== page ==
Casey Anthony's safety post-release worries lawyer
(AP, ABC7) - One of Casey Anthony's defense lawyers says he's worried about her safety once she's released from jail after being acquitted of murdering her 2-year-old daughter.
Cheney Mason told the NBC's "Today" show Monday he doesn't know where Anthony will go when she's freed Sunday from a Florida jail. He said she would need time and counseling to re-enter society after being jailed for nearly three years before and during her high-profile trial. She was convicted of four counts of lying to law enforcement.
Mason said Anthony's relations with her parents were "pretty well burned" after the trial, where her defense team contended she was sexually abused by her father. Her father, George Anthony, denied the claims.
After finding Anthony not guilty of the main charges, Juror number three, Jennifer Ford, said public hostility is high. She said prosecutors didn't have the hard evidence the jury needed to convict, but many spectators, she said, don't understand.
"It's just very stressful and you get anonymous mail from people that are hateful and nasty,” Ford said. "You come home and everyone's mad at you."
Jail records show Casey Anthony refused a visit Friday from her mother, Cindy Anthony.
Witness tampering alleged at Casey Anthony trial
Authorities were looking into allegations of witness tampering during Casey Anthony's murder trial, a Florida sheriff said Tuesday during a wide-ranging news conference with his top investigators.
Orange County Sheriff Jerry Demings also revealed that prosecutors were considering perjury charges against Anthony's mother, but a spokeswoman for the state attorney's office later said they would not be pursued.
"The ultimate goal ... is that our personnel can get back to work doing the business of the taxpayers and residents of Orange County," Demings said. "This is the only way that we can move forward."
Demings wouldn't say who was accused of witness tampering, but it didn't involve Casey Anthony's mother, Cindy. She stunned prosecutors during the trial when she testified that she had done searches for chloroform on the family's computer. Prosecutors believed, along with sheriff's investigators, that Casey Anthony had performed the search as she plotted to kill Caylee.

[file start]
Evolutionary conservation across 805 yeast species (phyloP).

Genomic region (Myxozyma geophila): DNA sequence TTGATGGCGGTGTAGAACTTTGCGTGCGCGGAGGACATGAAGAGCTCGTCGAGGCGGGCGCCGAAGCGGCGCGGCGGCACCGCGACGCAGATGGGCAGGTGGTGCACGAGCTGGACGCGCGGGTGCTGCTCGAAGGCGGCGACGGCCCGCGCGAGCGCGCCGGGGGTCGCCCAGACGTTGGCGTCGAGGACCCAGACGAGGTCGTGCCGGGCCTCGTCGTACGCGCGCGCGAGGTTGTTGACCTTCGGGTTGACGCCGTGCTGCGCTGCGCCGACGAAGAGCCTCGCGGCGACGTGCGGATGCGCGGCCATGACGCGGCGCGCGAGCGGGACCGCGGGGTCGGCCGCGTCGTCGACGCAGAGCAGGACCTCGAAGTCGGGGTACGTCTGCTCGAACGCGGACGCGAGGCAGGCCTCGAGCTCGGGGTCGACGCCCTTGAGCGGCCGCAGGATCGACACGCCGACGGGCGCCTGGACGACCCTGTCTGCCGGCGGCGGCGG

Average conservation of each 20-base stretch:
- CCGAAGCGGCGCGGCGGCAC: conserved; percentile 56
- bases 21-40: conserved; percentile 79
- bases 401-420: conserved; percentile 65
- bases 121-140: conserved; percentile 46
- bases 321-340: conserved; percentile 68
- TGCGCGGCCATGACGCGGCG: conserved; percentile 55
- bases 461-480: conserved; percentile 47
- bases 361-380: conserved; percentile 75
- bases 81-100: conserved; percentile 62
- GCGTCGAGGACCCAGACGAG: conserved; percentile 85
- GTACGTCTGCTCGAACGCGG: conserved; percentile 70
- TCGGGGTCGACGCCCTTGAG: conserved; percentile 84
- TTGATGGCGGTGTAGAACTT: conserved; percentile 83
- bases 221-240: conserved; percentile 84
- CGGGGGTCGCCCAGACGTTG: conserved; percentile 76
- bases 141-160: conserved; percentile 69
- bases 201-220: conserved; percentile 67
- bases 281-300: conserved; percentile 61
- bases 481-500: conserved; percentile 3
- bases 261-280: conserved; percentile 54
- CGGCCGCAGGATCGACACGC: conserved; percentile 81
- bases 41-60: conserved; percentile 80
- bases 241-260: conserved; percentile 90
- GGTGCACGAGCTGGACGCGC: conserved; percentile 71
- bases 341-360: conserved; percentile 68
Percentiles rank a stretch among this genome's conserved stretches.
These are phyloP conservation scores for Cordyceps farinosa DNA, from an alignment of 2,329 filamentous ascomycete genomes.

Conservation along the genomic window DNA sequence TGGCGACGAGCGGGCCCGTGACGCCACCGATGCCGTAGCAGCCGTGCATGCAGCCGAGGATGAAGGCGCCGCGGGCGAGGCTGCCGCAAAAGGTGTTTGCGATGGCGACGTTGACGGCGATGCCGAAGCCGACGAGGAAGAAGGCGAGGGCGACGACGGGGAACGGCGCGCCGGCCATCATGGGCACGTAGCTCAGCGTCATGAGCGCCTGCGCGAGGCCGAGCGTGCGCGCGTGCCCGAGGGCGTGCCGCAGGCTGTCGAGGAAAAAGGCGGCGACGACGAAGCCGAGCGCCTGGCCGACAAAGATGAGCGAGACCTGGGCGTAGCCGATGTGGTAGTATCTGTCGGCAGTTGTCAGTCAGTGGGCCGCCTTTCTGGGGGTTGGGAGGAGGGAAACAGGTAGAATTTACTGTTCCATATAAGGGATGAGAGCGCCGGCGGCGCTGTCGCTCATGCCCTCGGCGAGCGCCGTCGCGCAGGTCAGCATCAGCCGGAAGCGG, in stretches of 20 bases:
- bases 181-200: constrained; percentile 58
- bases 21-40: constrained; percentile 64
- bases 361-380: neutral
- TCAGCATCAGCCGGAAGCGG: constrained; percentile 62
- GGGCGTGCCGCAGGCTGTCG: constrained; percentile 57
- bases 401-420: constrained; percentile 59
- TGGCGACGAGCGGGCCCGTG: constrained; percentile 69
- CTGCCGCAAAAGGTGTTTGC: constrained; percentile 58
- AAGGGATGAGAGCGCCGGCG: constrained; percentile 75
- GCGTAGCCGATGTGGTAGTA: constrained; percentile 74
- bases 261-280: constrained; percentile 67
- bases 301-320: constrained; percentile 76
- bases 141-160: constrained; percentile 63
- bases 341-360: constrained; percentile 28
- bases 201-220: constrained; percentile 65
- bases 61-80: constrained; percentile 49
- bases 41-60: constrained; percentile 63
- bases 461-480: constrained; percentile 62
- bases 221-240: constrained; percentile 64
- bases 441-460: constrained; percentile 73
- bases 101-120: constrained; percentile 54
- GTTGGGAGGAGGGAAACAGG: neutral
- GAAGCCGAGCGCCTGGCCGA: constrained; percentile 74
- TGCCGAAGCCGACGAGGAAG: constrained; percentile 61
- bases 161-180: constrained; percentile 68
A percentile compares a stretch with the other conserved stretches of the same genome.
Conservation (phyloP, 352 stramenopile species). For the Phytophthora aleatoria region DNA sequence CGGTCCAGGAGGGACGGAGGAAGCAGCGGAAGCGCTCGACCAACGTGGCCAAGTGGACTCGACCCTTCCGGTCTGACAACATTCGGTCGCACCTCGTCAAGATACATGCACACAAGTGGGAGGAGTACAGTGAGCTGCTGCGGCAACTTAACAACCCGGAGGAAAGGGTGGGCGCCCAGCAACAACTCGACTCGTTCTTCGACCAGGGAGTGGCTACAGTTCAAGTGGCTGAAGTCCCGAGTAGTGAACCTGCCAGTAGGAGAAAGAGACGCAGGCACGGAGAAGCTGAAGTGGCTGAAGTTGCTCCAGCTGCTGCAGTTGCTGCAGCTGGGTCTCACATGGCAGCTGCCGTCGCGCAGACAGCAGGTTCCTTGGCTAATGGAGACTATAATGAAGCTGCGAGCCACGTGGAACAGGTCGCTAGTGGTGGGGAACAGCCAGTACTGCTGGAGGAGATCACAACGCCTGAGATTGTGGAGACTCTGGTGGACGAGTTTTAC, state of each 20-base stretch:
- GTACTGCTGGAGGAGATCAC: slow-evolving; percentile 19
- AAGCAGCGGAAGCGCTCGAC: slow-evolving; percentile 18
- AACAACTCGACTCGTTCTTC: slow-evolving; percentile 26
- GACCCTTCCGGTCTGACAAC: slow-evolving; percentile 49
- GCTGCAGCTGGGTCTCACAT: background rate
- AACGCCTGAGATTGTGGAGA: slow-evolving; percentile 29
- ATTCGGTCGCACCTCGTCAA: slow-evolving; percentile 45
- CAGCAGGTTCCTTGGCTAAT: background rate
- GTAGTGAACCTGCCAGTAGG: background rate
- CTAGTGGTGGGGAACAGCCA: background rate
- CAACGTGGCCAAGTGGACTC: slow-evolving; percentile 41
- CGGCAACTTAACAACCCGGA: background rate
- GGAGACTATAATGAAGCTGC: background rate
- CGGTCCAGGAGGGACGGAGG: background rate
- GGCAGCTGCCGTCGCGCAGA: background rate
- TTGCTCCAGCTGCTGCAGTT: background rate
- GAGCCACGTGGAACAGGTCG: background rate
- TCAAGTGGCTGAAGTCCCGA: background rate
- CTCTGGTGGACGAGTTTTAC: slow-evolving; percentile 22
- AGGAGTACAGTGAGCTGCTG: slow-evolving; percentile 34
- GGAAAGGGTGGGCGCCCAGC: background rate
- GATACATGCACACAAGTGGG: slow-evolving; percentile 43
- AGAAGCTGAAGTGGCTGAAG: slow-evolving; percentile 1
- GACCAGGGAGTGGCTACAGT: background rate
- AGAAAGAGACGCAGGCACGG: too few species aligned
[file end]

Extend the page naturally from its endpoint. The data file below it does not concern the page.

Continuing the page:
Later, testimony by two of Cindy Anthony's co-workers that the company's electronic records showed that she was logged into her work system for most of the day on both March 17 and March 21 when the chloroform searches were done.
Cindy Anthony said she had performed the Internet searches for chloroform while looking up information on chlorophyll, a green pigment found in plants. Chloroform is a chemical that can be used as a sedative and is fatal to children in small doses.
A co-worker said the system would not have recorded Cindy Anthony's presence if a person hadn't been actively using the work computer.
The government presented evidence at trial that chloroform was found in Anthony's car trunk and insinuated that she could have used it to render Caylee unconscious.
As for the alleged witness tampering, detective John Allen would only say the sheriff's office has interviewed some witnesses.
"In regards to where we will go, it really depends on what information we get and what people come forward to provide additional information," Allen said.
Demings said his office followed up on more than 600 tips and worked with more than 100 FBI agents. He said he is still in the process of working with his accounting department to total up substantial investigative costs. Prosecutors want Anthony to incur those costs because they said the lies she was convicted of telling investigators directly led to the expenditures.
"Obviously those were resources that could have been put toward finding other missing children," Allen said.
Texas Equusearch, the private group that conducted several searches for Caylee in 2008, filed a lawsuit against Anthony on Tuesday, seeking $15,000 for what it spent on searches. The lawsuit claimed Anthony made misrepresentations to the group's founder, causing extensive, costly and time-consuming searches for Caylee.
Anthony's defense said Caylee accidentally drowned in the family pool and her father, a former police officer, helped cover it up. Anthony's partying and shopping during the month before her daughter was reported missing was caused in part by her father's sexual abuse, her attorneys said.
George Anthony denied the claims in court, and investigators said Tuesday they were rebuffed by the defense team when they tried to interview her about the allegations.
Allen and the case's lead detective, Yuri Melich, said they wouldn't do anything differently in the case, despite not winning a conviction.
"Ultimately, it's up to the jury to decide," Melich said. "We respect that and honor that."
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